May 14, 2018 at 7:31 pm #12496
As an IPF patient, I find responding to the question: “how are you feeling”, both exhausting and frustrating.
I understand that the intention behind this question is out of concern and genuine interest in how I am doing while living with a life-threatening lung disease at 30 years of age. However, the impact of this question sometimes takes more out of me mentally than what it is worth. I explain this in more detail in my column posted below. In summary though, I find my response to “how are you feeling” changes or is tailored to the audience that is asking, despite the fact that how I feel does not change no matter who is asking.
Recently I spent time with extended family members who all ask me how I am feeling. Mostly my responses were that I was doing “ok”, or “pretty good”, because who really wants to hear about my regular struggle to breathe? My answer is usually a cross between not wanting to burden others with the negativity of my illness, or just not wanting to talk about it because most others’ cannot understand (and I am glad, because it means they don’t have PF).
How do you respond to the infamous question: “How are you feeling”, when the answer can change from moment to moment? I’d love to hear from you!
Here is the link to my full column on responding to this question, and why I find it so difficult: https://pulmonaryfibrosisnews.com/2017/10/05/ipf-my-emotional-trigger-responding-asked-how-are-you-doing/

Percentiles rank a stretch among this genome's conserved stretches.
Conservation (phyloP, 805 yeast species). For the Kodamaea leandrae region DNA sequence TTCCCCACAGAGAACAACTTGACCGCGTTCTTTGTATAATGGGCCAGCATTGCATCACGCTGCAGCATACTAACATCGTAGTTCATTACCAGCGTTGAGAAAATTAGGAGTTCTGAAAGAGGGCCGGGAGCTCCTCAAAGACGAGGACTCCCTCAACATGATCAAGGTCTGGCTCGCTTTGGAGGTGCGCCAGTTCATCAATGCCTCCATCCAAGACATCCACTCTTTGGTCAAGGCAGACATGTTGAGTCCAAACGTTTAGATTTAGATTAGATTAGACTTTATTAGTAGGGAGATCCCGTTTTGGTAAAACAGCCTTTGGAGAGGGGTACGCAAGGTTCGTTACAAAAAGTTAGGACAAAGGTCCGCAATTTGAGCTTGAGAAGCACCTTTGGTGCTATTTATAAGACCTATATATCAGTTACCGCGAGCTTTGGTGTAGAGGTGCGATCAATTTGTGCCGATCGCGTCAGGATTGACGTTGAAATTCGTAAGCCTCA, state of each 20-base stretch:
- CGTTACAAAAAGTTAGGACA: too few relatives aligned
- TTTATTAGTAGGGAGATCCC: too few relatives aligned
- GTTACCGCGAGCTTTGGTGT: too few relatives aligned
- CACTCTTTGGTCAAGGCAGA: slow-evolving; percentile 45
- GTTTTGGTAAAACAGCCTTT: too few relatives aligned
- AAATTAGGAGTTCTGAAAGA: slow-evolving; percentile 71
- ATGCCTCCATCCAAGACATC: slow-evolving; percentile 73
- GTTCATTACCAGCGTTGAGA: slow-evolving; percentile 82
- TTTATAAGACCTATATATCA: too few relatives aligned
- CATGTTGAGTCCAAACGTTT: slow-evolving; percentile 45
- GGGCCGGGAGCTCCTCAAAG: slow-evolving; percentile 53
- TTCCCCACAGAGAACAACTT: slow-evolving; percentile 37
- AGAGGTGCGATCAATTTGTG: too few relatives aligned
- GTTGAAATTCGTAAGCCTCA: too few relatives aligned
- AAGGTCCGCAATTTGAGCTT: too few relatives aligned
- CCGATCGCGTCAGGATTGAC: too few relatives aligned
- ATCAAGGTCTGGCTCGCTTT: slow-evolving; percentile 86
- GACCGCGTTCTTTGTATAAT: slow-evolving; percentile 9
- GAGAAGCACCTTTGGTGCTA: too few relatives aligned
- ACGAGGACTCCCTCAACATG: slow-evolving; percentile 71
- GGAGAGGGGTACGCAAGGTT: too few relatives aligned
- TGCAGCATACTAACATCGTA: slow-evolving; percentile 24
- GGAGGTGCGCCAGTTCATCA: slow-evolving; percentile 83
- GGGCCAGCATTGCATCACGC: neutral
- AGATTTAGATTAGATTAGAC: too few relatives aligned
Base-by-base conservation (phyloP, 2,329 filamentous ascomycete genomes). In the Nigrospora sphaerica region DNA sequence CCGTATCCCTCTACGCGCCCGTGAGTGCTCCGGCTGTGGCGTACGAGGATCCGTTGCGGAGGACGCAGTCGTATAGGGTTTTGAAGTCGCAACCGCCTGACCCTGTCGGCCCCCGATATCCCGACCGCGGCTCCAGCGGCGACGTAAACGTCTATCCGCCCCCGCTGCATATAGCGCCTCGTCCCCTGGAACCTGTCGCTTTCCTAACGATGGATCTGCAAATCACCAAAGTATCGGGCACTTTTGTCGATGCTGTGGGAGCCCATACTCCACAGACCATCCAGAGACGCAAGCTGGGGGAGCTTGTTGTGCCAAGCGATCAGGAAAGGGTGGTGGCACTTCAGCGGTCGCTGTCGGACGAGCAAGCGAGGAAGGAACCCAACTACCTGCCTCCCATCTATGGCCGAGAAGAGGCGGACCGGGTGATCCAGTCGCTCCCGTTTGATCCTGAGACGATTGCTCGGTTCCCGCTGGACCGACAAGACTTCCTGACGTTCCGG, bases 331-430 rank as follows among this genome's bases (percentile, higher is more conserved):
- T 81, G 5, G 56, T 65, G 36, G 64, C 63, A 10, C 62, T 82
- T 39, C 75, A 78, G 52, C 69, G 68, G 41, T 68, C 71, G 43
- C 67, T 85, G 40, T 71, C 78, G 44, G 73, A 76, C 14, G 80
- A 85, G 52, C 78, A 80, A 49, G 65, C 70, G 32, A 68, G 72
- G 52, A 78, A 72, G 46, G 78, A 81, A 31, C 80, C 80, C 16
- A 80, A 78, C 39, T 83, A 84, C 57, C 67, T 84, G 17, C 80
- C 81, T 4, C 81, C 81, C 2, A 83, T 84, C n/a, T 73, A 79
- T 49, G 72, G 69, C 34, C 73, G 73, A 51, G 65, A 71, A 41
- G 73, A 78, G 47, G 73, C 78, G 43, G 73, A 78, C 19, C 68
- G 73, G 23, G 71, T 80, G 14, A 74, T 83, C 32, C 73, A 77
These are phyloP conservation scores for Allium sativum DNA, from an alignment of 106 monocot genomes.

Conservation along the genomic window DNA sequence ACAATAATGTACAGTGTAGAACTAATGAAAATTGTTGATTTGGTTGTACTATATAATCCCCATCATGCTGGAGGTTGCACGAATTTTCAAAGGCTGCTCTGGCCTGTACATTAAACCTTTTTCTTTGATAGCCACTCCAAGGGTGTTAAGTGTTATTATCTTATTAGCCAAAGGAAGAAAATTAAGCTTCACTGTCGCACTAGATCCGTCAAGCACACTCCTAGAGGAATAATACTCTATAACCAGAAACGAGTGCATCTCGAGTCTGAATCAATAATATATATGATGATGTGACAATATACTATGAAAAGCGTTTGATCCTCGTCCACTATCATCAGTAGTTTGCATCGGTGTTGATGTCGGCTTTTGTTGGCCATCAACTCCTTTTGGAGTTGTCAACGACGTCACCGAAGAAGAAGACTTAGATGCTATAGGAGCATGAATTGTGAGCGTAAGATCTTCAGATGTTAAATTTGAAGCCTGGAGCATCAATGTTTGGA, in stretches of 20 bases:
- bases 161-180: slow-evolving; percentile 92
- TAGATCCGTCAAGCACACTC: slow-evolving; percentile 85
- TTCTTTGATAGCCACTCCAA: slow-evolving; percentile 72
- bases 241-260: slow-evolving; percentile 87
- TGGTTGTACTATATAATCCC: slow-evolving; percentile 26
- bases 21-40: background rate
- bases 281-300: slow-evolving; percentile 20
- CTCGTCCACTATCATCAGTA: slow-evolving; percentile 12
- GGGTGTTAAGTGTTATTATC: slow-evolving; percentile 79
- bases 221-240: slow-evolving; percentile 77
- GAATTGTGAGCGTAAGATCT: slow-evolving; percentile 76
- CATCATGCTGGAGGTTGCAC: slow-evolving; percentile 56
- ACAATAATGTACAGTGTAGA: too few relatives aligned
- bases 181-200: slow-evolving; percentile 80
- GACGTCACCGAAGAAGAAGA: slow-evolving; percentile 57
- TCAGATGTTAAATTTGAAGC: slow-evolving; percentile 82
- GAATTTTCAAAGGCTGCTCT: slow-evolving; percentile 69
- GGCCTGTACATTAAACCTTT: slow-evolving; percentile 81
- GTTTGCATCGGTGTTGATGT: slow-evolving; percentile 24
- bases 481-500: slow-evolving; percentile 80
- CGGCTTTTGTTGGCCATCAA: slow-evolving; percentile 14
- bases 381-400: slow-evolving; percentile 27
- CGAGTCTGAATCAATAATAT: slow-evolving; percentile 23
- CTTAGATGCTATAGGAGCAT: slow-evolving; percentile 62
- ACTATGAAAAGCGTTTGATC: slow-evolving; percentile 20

May 15, 2018 at 11:13 am #12511Tom NicholasParticipant
I now respond, “I am stable, and that is the best I can be.”
May 15, 2018 at 6:49 pm #12522
I really like that response Tom!
It is short, to the point and honest…. a good answer for everyone, I think! I’ll try that next time someone asks me how I am doing. I appreciate your sharing it 🙂
May 17, 2018 at 8:15 am #12557Timothy MiddletonParticipant
What can you besides “I’m doing okay.” You can’t explain anything because people just ask more questions like how and what is it. They don’t underhand and it isn’t worth your time explaining.
May 17, 2018 at 1:00 pm #12567
Thanks so much for your reply, and I do agree: what else is there to say sometimes?
Usually the response you mentioned “I’m okay” is what my default answer is, because I don’t have any other answer. They really don’t understand what it is like to struggle to breathe, and I am glad they don’t, but as a result, my fear is that anything I say could be perceived as whining/complaining. I don’t know if people would look at it this way, but that is my fear if I were to truly tell people how I am doing when they ask. I think people also don’t understand that usually the struggle to breathe is a constant battle, it isn’t like today I am not doing well and tomorrow I’ll be fine. Unfortunately PF just doesn’t work that way …
Thanks for contributing your thoughts, and I hope you’re doing alright.
May 28, 2019 at 12:21 pm #12597Eric CummingsParticipant
Hey Everybody, I tend to use “Well I’m on the right side of the grass and I’m still suckin air” so today is a good day🤠 It sets a lighter mood to the whole thing.